Knowing this, and with the assistance of Miss Bane, Frank and I persevered teaching the different sentences they should use when people have possession of something. Blank faces gazed at us as we repeated “This is my food. That is your food.” numerous times whilst pointing, drawing food on the blackboard and over-emphasizing hand actions for eating.

Thankfully, break time soon came and after the children ate a nutritious breakfast they came to play with us outside the school. Some children wanted to just hold hands or sit with the volunteers however some children used the volunteers as a human climbing frame and hung off their raised arms and shoulders.

In the two lessons before lunch time, Frank and I learnt two things: 1 — Despite the class being predominantly girls, violent fist fights erupted on an hourly basis which the teacher would break up with a few firm Swahili words or pulling them, by their ears, away from each other. And 2 — The children instinctively copy whatever is inscribed on the blackboard into their exercise books so they can get it marked and then refer to it later.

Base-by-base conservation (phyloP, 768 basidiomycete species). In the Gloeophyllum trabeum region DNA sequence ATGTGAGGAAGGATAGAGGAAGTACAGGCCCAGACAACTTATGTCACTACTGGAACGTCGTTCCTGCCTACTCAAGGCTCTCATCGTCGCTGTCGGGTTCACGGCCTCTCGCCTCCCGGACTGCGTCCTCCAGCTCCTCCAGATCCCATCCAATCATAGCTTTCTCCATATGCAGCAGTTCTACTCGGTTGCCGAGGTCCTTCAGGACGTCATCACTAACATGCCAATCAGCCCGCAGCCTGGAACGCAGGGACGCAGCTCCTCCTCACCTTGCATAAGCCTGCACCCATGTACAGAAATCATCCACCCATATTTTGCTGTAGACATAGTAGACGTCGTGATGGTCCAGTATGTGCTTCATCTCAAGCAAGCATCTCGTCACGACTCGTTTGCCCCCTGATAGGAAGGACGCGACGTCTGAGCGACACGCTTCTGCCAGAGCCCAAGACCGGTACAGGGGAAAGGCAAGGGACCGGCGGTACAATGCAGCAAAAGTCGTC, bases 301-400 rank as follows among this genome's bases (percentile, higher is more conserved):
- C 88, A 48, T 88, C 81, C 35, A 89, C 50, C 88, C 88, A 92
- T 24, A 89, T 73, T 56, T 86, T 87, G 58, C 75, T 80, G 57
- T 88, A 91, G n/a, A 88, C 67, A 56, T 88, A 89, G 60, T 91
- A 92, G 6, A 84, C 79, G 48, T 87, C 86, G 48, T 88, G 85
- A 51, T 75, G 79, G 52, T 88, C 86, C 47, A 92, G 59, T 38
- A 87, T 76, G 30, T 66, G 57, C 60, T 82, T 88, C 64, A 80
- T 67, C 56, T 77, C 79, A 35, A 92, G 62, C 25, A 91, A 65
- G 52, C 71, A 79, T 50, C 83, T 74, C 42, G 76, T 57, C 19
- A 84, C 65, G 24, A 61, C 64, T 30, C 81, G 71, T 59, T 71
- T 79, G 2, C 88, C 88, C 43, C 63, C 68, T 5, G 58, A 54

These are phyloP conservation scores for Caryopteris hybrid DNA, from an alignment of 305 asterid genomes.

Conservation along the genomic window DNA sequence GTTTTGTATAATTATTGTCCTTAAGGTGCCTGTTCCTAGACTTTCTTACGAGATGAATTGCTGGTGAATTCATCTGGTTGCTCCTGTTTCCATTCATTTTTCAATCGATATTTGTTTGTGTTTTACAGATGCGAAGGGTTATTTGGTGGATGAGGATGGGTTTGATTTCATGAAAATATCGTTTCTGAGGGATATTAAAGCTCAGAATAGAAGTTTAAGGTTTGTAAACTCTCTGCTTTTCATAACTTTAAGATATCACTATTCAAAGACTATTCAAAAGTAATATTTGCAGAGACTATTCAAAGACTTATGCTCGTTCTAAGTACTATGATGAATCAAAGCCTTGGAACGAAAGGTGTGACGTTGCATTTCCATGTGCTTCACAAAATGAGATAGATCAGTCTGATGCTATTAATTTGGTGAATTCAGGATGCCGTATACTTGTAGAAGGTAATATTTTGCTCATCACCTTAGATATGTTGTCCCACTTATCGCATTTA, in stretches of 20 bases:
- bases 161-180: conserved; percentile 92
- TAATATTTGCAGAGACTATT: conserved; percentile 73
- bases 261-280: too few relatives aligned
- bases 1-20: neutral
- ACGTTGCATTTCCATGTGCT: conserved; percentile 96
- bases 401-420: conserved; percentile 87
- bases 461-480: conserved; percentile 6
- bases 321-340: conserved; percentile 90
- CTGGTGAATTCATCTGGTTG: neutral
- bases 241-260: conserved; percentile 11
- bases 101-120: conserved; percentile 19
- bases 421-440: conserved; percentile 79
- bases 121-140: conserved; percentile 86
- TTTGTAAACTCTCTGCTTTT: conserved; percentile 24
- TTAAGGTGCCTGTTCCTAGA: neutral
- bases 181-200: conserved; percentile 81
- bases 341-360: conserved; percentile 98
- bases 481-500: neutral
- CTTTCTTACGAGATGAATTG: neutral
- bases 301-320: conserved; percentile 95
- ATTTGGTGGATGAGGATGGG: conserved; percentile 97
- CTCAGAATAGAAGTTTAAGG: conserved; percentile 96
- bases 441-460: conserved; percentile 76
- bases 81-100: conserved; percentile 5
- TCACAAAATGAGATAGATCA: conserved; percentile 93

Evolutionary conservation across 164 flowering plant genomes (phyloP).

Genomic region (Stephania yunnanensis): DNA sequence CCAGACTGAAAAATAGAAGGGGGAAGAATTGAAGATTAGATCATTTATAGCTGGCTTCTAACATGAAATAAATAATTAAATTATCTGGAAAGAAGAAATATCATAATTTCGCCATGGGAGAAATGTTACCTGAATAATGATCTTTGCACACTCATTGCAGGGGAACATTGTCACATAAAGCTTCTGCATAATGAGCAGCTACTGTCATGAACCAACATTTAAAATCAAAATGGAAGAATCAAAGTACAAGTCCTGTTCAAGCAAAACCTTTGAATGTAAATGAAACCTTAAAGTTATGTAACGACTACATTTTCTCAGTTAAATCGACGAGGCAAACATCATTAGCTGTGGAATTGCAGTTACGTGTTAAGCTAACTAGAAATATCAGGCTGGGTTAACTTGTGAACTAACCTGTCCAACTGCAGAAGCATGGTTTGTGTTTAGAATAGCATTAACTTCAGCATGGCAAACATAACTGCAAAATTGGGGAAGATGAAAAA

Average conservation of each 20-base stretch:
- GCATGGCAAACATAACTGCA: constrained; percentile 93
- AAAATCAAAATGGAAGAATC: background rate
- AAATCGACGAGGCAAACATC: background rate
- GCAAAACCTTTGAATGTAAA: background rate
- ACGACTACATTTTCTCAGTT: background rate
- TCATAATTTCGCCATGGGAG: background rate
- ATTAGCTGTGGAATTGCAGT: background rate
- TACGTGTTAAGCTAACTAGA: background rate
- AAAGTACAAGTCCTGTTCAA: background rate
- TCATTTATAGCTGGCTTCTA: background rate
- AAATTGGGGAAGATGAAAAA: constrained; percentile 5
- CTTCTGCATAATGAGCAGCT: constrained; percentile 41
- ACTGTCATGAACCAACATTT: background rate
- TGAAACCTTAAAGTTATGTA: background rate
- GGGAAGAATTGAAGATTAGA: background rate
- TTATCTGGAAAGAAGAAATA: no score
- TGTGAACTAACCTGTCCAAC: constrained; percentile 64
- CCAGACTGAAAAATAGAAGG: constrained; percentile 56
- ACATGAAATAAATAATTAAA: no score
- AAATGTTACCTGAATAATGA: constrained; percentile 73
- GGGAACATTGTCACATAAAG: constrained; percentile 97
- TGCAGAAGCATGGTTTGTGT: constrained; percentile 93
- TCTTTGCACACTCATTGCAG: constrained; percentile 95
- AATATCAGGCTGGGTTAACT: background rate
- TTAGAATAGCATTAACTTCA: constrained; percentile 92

The next day, the jobs rotated so volunteers got a chance doing everything. I found myself painting walls both inside and out with a white limestone solution. By the end of the day we had managed to paint a whole outside wall, two classrooms, James and Miss Bane! Admittedly, the latter two were painted by accident.

By the time the day was at its hottest, and the beating sun was making me swelter, we ran out of paint, so James and I grabbed a green, plastic chair from inside and topped up our vitamin D levels. Whilst doing this we asked Pastor Hezborn, one of many Kenyan volunteers working at Destiny, some questions.